As I walked towards the Mother Emmanuel Church I found myself counting every step I took, part of me didn’t want to arrive. On June 19th I took a morning bus to Charleston, South Carolina, two days after a self-described white supremacist walked into the historic black church of AME Mother Emmanuel and, after sitting in for an hour of bible study, murdered nine black churchgoers. Reverend and Senator Clementa Pinckney, Tywanza Sanders, Reverend Sharonda Coleman-Singleton, Cynthia Hurd, Reverend DePayne Middleton-Doctor, Reverend and Doctor Daniel L Simmons Sr., Ethel Lance, Myra Thompson, and Susie Jackson were gunned down on the evening of June 17, 2015. The shooter was able to reload five times during the attack, prompting gun rights activists and some black faith communities to argue that having a firearm within the church’s premise could have prevented the attack, while President Obama spoke in the immediate aftermath, saying that “once again, innocent people were killed in part because someone who wanted to inflict harm had no trouble getting their hands on a gun.”
I had begun fieldwork in Georgia on gun ownership a week earlier. In Atlanta, my research looks at how security and ethics intersect among gun owners, especially those who conceal or openly carry on a regular basis. If “the only thing that stops a bad guy with a gun is a good guy with a gun,” I set out to better understand who these gun owners were, and what such a conviction means in their everyday life and practices. Reading about the attack in the media, I wanted to learn what sorts of conversations about good and bad gun ownership this racially inspired terrorist attack would produce. Yet as soon as I arrived I felt uneasy about the visit: was I being voyeuristic or selfish to go to the city immediately after a mass shooting for research? The afternoon summer heat amplified these feelings of unease and apprehension. I looked down and saw a yellow crayon that had completely melted out of its casing and onto the sidewalk.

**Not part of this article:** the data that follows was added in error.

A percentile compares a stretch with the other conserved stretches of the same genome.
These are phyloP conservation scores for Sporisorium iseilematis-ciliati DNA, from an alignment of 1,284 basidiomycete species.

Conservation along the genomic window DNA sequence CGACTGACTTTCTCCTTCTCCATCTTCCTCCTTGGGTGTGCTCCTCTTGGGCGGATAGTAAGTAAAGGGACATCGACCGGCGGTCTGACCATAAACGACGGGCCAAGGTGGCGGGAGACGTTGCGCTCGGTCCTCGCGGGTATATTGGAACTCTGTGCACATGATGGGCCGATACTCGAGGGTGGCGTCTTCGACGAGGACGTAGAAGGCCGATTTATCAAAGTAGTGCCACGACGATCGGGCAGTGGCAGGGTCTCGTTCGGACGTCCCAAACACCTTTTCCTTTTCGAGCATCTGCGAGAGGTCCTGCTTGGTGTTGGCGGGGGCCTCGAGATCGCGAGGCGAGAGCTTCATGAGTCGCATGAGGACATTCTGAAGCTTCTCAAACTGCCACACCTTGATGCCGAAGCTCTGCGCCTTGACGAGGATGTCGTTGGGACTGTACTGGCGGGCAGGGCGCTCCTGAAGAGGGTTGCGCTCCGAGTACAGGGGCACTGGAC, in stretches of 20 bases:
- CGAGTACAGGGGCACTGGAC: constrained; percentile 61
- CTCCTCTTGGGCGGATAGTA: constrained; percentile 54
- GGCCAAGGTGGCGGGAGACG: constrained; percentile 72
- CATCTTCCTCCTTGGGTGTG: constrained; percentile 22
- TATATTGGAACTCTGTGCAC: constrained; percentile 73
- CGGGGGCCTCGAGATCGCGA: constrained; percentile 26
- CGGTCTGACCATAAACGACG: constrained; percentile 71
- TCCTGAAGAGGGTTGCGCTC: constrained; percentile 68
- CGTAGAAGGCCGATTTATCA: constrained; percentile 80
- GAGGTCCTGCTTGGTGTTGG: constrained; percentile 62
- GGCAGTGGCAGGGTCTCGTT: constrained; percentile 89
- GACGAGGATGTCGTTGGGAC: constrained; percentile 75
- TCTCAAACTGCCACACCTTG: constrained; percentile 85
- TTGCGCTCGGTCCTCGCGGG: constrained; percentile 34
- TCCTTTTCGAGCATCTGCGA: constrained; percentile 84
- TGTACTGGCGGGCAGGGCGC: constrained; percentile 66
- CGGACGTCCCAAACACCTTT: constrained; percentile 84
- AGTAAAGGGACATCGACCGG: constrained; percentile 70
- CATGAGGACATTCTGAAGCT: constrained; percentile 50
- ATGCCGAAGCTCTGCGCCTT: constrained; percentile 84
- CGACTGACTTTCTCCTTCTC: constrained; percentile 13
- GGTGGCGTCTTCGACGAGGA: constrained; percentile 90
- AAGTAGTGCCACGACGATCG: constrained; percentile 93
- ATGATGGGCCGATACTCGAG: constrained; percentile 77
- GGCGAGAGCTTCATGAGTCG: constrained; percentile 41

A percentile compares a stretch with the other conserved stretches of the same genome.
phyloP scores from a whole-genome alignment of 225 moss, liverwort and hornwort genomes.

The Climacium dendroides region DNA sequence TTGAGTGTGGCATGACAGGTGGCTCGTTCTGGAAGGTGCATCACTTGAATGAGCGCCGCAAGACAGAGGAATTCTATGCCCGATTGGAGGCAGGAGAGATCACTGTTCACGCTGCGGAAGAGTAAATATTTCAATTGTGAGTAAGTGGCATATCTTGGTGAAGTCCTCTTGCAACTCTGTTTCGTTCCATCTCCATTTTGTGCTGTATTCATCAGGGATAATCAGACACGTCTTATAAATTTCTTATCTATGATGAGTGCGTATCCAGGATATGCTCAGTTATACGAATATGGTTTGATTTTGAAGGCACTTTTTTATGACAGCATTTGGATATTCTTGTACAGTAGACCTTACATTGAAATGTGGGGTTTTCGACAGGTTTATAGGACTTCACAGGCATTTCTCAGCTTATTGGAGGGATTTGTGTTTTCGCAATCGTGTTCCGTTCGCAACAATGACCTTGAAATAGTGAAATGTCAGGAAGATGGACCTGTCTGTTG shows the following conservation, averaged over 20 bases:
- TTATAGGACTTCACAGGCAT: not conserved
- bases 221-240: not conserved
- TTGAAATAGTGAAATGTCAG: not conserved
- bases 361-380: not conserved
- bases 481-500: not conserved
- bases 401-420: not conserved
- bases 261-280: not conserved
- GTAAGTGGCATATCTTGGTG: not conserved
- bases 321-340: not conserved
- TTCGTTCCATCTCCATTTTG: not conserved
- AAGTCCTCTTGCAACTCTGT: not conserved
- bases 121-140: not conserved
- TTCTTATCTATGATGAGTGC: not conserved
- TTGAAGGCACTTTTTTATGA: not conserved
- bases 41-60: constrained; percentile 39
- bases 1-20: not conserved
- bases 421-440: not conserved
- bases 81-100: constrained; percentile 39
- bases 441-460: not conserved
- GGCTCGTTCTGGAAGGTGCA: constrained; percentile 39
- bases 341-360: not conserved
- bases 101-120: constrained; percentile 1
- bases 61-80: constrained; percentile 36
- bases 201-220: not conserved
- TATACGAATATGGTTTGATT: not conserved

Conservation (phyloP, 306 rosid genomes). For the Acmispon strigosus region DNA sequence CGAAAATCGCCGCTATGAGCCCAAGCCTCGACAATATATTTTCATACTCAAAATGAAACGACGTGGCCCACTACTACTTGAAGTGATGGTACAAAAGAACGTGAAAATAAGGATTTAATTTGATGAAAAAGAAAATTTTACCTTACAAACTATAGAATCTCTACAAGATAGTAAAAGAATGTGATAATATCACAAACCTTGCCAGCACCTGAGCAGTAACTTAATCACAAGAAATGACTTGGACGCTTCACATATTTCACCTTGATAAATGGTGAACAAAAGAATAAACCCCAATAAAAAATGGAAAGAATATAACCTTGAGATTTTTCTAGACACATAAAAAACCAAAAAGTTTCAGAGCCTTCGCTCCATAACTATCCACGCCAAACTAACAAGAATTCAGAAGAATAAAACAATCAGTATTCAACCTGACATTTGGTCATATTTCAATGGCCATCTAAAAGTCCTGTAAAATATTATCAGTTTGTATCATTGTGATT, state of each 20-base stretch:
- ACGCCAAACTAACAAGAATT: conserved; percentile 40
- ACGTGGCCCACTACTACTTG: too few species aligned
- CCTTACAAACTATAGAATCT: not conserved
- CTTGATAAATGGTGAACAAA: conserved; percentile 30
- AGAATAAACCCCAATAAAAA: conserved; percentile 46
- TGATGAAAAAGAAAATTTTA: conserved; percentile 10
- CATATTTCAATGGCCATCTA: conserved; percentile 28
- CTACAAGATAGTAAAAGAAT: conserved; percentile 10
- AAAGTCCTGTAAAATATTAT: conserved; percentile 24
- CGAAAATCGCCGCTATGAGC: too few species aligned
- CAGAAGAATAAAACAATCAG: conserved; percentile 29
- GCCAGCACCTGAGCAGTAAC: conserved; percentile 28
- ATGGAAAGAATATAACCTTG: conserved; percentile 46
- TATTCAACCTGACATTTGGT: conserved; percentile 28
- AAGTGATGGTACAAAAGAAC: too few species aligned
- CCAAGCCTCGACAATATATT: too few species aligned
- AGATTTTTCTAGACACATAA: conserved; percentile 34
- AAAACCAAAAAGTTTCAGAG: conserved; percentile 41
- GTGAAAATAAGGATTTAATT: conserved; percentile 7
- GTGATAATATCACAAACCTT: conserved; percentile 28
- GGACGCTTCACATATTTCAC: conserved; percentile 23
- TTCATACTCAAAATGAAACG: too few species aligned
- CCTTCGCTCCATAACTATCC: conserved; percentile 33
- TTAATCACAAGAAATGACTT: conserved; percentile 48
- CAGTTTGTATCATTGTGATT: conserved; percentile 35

But I didn’t make it to the AME Church that Friday afternoon. Still blocks away from the church, in front of a tall looming statue of John Calhoun – an early and enthusiastic pro-slavery politician – I came across a small gathering of about thirty people. At the center of the group of people stood a middle-aged African American woman in a long pale gown. In her hand was a small, charred Confederate flag. On either side of the speaker stood a well-built man waving a pan-African flag of red, black, and green stripes. To complete the symmetry of the scene were two young white men, standing at opposite ends of Calhoun’s statue, wearing matching Black Lives Matter T-shirts and burning Confederate flags. The flags burnt slowly and unevenly and another middle-aged woman in a tank top would discreetly come up and spray lighting fluid on each flag to keep it burning. “This isn’t about gun violence or mental illness,” the speaker shouted in reference to early debates that arose after the attack, “this is about racism and white supremacy.” Two men in the crowd hit hand drums to mirror the rhythm of her phrases. As I watched, police quickly took up positions on the peripheral of the gathering.
The rally I’d stumbled upon and subsequent ones in the days that followed were largely absent from reports in the mainstream media. Most accounts of the city in the aftermath of the attack highlighted the verbal forgiveness family members of the victims gave the murderer and the large, peaceful manifestations. And these dominated; while I stood in Marion Square, witnessing a series of black speakers take turns sharing their own experiences with racism in the city and their concerns about the gentrification of traditionally black neighborhoods, I could also hear a Unity March in preparation not too far away, which would be attended by thousands.
while the alternate rallies were smaller, they served as significant spaces for anger and frustration to be expressed and broadcasted
But while the alternate rallies were smaller, they served as significant spaces for anger and frustration to be expressed and broadcasted. As the Marian Square rally drew to a close, one of the principal speakers spoke up and said that if there was no one else who wanted to share their experiences they had a present for us. With that, he and one of the men who’d already burned a Confederate flag unravelled an American one and began to spray it with lighting fluid. A few disapproving murmurs could be heard in the crowd but any sort of group discussion was quickly curtailed by the immediate police intervention. Two officers in quick stride walked through the middle of the rally and forcibly took the flag. The group was asked to form a circle around the police officers to prevent them from leaving with the (only slightly charred) flag. The remainder of the rally formed a semi-circle around the police officer, many filming the events as they unfolded.